In 2017, Jolani said in an interview with Al Jazeera that the only way a minority group in Syria could be spared slaughter would be by renouncing their religion.
HTS is protected by Turkey, while Russia and Syria target them under the rules of engagement calling for the elimination of terrorist groups in Syria. HTS has dreams of emerging from the battlefield as a political party able to sit at the negotiating table in the final political solution for Syria called for by the US and UN.
Russia continues to insist on drawing a line between terrorists and moderate opposition groups, and the safety of the M4 highway.
The 2020 Moscow agreement, which is an annex to the Sochi Agreement of 2018, gives Russia the option of targeting terrorists in Idlib. The Russia-Turkish agreement stipulates that the armed opposition groups maintain a six-kilometer distance from both sides of the highway. Turkey has prevented the implementation of the agreement they signed.
The Arab world has begun restoring relations with the Syrian government, and the US and the EU have dropped their support of the Syrian opposition groups.
The US-Russia dialogue has developed, and Syria is likely to benefit from a deal to shut down the Syrian conflict.
120 US Democratic lawmakers voted on a draft resolution calling for the withdrawal of US forces from Syria. The draft resolution did not get the necessary votes, but the Democratic wing recognise the American public’s disdain for ‘regime change’ wars.
Idlib falls within a de-escalation zone forged under an agreement between Turkey and Russia. In 2019, Ankara stopped a planned attack following separate cease-fire agreements with the US and Russia. Turkey accuses both countries of not fulfilling their promises to force the YPG to withdraw at least 30 kilometers from the Turkish border.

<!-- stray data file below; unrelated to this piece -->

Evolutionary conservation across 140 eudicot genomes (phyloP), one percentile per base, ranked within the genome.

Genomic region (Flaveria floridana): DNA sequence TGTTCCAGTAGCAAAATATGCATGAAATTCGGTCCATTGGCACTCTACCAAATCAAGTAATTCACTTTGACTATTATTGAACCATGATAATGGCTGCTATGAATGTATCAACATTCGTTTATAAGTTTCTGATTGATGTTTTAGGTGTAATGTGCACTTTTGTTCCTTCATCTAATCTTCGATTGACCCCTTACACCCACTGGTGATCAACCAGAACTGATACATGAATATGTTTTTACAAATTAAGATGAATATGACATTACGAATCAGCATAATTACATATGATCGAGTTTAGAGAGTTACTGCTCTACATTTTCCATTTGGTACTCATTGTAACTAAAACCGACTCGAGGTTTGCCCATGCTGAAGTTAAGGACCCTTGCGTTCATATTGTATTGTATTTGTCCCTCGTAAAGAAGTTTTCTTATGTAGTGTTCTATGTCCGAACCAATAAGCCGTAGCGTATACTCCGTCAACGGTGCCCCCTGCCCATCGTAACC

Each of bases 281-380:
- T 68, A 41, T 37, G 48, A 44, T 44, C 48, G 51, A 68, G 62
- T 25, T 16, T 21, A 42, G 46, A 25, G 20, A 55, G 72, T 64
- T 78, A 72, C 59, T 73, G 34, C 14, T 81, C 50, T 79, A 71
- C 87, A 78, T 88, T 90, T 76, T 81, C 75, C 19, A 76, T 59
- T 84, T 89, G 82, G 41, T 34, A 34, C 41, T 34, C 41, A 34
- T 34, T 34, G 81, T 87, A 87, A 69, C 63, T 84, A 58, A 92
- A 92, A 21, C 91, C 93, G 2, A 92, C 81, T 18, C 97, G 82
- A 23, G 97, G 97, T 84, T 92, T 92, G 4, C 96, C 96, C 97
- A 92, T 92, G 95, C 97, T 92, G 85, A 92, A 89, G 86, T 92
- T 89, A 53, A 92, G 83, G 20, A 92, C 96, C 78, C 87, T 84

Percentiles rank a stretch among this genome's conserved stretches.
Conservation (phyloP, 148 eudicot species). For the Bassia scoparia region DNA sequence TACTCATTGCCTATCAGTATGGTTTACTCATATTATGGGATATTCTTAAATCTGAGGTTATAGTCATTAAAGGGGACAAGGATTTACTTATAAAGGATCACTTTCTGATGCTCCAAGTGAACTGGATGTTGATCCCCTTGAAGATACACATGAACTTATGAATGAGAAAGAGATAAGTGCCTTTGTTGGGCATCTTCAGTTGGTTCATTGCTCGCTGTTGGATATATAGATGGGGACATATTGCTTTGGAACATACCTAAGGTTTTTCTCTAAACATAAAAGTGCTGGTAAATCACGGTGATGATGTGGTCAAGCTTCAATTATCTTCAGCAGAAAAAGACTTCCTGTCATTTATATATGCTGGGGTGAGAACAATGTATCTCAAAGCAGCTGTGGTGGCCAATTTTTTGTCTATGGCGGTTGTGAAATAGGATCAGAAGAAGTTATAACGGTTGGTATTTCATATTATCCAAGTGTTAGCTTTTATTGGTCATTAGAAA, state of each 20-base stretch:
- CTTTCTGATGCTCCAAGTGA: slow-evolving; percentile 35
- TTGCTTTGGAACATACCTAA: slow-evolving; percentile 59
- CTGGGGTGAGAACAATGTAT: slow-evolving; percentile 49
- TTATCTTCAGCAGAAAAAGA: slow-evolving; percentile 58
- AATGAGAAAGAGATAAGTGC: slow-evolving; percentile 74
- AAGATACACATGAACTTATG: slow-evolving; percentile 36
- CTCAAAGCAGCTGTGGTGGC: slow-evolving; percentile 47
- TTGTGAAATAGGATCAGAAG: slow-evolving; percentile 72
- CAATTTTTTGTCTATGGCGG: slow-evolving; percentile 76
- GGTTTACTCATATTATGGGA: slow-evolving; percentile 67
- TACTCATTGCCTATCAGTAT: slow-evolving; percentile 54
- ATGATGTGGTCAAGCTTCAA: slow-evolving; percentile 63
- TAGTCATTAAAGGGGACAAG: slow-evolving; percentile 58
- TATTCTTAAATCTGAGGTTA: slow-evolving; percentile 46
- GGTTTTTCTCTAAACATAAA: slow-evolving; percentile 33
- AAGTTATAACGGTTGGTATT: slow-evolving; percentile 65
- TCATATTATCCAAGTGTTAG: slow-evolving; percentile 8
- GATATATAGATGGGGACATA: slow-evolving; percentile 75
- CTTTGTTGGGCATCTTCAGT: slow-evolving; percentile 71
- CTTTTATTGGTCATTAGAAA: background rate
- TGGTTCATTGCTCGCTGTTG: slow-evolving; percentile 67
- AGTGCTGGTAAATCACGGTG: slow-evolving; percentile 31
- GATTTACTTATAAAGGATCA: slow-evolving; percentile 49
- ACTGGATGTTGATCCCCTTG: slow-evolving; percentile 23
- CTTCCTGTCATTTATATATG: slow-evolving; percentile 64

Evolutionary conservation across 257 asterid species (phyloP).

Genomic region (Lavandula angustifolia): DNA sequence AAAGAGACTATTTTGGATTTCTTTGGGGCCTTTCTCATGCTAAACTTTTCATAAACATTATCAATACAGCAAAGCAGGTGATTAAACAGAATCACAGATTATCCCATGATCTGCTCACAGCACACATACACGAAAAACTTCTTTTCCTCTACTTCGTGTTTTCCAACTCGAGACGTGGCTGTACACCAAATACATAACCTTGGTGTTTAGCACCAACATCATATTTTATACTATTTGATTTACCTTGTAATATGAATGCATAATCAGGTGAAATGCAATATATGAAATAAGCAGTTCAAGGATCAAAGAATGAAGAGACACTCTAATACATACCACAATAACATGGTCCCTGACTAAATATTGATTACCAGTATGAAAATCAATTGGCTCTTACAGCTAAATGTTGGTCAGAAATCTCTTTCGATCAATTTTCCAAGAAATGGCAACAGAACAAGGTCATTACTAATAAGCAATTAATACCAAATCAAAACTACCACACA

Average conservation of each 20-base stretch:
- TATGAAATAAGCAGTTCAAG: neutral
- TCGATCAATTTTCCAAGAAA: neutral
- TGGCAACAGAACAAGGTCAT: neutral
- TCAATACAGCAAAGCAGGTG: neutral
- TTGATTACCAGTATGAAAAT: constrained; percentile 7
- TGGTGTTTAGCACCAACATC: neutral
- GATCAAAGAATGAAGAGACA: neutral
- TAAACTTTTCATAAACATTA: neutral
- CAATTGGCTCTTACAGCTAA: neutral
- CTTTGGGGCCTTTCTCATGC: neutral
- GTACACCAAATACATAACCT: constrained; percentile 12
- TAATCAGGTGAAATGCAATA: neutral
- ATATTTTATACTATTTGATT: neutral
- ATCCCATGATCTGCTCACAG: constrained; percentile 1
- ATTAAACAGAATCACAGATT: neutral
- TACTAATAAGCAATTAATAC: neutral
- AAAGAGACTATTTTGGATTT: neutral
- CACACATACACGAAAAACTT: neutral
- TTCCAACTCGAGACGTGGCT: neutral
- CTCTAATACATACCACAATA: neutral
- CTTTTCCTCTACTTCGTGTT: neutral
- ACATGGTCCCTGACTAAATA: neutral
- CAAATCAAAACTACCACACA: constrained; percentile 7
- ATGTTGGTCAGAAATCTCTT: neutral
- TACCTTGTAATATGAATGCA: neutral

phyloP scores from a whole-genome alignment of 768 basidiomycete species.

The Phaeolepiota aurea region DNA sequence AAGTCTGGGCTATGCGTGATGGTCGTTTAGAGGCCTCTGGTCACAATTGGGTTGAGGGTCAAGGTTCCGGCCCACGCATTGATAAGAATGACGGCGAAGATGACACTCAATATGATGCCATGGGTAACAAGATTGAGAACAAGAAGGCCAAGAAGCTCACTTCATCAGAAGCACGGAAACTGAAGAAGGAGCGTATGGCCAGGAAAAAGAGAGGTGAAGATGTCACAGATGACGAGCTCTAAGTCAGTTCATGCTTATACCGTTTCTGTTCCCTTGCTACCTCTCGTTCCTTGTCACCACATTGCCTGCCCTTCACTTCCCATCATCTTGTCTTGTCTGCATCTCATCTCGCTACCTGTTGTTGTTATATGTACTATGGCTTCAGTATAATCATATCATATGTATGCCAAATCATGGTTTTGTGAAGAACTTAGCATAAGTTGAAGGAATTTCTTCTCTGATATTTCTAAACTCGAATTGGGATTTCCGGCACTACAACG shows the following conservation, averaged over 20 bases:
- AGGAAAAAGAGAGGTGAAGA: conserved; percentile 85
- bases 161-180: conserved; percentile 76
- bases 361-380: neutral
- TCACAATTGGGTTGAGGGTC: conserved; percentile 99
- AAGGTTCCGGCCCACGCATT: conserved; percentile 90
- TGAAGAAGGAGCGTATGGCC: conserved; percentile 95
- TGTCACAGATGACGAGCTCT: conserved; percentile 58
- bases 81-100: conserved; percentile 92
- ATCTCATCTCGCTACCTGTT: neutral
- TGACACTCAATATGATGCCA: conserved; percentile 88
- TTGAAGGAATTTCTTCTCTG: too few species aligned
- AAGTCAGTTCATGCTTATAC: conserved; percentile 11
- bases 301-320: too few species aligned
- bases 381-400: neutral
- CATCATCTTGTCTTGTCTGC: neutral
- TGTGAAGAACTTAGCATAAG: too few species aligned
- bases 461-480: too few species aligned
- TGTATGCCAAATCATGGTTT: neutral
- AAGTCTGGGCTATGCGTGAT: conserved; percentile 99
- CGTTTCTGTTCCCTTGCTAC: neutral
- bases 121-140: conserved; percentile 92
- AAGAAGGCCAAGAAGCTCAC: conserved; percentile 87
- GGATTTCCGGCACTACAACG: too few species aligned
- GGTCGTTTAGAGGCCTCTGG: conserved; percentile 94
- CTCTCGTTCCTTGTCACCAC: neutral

Turkey has suffered from a 30-year terror campaign by the PKK, which is a listed terror organization by the US and the EU. The YPG is the Syrian branch of the PKK and is a branch of the SDF, which are partners with the US in northeast Syria.
Turkish forces have shelled positions in Nubel and al-Zahraa towns in the northern countryside of Aleppo, where some shells hit civilians’ houses, such as the home of Rida al-Basha, the Al Mayadeen reporter in Aleppo.
On October 22, tens of residents protested in Tel Rifaat city, condemning and expressing their anger against Turkey’s threats to launch a military operation on the city.
The Arab world has begun restoring relations with the Syrian government, and the US and the EU have dropped the Syrian opposition groups.
Active diplomacy on the Syrian issue with regional and international stakeholders indicates that the conflict has become the focus of the international arena and Russia portrays Syria as a terror issue to be dealt with. The US-Russia dialogue has developed into an understanding in Syria. The two superpowers will likely reach a deal to shut down the Syrian conflict.
Steven Sahiounie is an award-winning journalist